I’m what people call ‘a walker.’ There is rarely a day that passes that I do not intentionally go for a walk. Any chance I can, I walk wherever I’m going instead of driving. This is a well-known fact to those who know me.

So, it’s not surprising that a good friend recently gifted me Kerri Andrews book, Wanderers: A History of Women Walking.

I discovered through Andrew’s work that my walking is a practice known as pedestrianism, a practice known to yield immense satisfaction and revelation.

I walk to propel my body, generate ideas, process information and experiences, understand the world and people, and to move in closer to myself.

A walker-writer herself, Kerri Andrews selects ten well-known women and unpacks their practice of walking, their pedestrianism. (In the Appendix, Andrews lists many more women who walked and encourages anyone interested to learn more about them.)

Walking. Might seem mundane to many. Yet, think of how monumental it was when you took your very first steps! Walking packs a punch beyond the obvious and Andrews explores this phenomenon in Wanderers.

In the Foreword, Scottish writer Kathleen Jamie says:

“As humans, walking defines us. We are the two-legged apes. We walk, and we talk. We are thinking minds – thinking in language, more often than not. The rhythms of our walking and of our thinking are one”(9).

Jamie then ponders:

“So why is it so difficult for half of the human race simply to walk? Why can’t a woman ramble around, unaccompanied and unburdened, exploring the world she was born into, while turning her own thoughts in her mind? Such a harmless occupation! It doesn’t seem too much to ask, to be able to walk outdoors, even in daylight, without fear. Of course we know why not. But of course we walk anyway, despite fear and derision, and always have”(9).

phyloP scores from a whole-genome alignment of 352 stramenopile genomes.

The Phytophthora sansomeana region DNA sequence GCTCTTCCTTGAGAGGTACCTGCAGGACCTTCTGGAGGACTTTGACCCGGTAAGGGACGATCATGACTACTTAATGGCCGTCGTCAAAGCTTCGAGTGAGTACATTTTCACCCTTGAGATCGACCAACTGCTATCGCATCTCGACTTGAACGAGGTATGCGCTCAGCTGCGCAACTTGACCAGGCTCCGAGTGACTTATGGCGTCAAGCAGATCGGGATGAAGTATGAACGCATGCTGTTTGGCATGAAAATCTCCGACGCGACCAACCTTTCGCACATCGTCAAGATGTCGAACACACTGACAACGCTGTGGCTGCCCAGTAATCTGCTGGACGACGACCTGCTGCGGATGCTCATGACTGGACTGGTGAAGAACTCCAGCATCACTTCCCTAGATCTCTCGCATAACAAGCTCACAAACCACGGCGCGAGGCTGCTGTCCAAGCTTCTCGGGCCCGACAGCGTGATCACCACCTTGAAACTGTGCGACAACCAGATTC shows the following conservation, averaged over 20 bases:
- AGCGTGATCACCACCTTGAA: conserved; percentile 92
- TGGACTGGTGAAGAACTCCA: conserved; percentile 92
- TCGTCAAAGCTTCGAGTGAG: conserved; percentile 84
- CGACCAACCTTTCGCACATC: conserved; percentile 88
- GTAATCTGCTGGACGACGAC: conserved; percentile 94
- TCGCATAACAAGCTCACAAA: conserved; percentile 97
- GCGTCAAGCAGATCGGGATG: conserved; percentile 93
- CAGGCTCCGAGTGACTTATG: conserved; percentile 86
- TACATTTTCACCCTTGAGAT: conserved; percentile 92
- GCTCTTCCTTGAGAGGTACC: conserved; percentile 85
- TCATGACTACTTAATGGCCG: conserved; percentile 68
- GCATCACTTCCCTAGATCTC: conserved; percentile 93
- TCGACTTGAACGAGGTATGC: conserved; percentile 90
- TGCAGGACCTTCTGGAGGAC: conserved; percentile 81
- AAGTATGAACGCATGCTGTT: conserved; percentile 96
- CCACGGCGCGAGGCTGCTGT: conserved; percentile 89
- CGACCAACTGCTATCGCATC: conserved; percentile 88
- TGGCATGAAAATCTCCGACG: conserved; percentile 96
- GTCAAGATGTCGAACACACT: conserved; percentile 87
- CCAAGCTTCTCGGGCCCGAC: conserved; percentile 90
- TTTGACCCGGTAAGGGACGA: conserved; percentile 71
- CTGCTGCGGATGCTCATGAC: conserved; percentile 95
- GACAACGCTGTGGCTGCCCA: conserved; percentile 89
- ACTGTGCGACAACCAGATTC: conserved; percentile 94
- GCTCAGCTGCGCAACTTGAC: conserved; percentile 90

Author Kerri Andrews introduces us to ten of these women who walked “despite fear and derision.” In her introductory chapter Setting Off, she explains:

“This is a book about women who have, over the past three hundred years, found walking essential to their sense of themselves as women, writers and people. The history of walking has always been women’s history, though you would not know it from what has been published on the subject. Since Jean-Jacques Rosseau’s The Reveries of a Solitary Walker appeared in 1782, walking has been acknowledged as central to the writing of many famous male authors”(17).

In this fascinating and unique work, Andrews helps to set the record straight. The women walker-writers she examines illuminate the fact that women have been reaping the benefits of a life well-walked for centuries.

Andrews explains:

“The works of these women writer-walkers offer new insights into the role played by walking in human creativity, and demonstrate that while women walked at times for the same purposes as men, the experience of being on foot has frequently meant markedly different things for women…

“For all this richness, though, there has tended to be little discussion of women’s walking as a cultural or historical phenomenon, and less of how women’s experiences as human beings might have shaped their walking and writing, or how their walking or writing might have shaped their experiences as human beings. This is to the detriment of our understanding of what walking has meant, and what it might mean, for all of us”(32).

After devouring Wanderers, I am much more enlightened as to what walking means to me and I am ecstatic to know that I follow in the footsteps of many legendary walker-writers.

The ten women Andrews highlights span from English intellectual and writer Elizabeth Carter (1717-1806), ‘a rambling genius,’ to contemporary American writer, Cheryl Strayed, best known for her book Wild: From Lost to Found on the Pacific Coast Trail. Each woman has her relationship with walking, as well as her terrain, from urban strolling to extreme mountain hiking and climbing.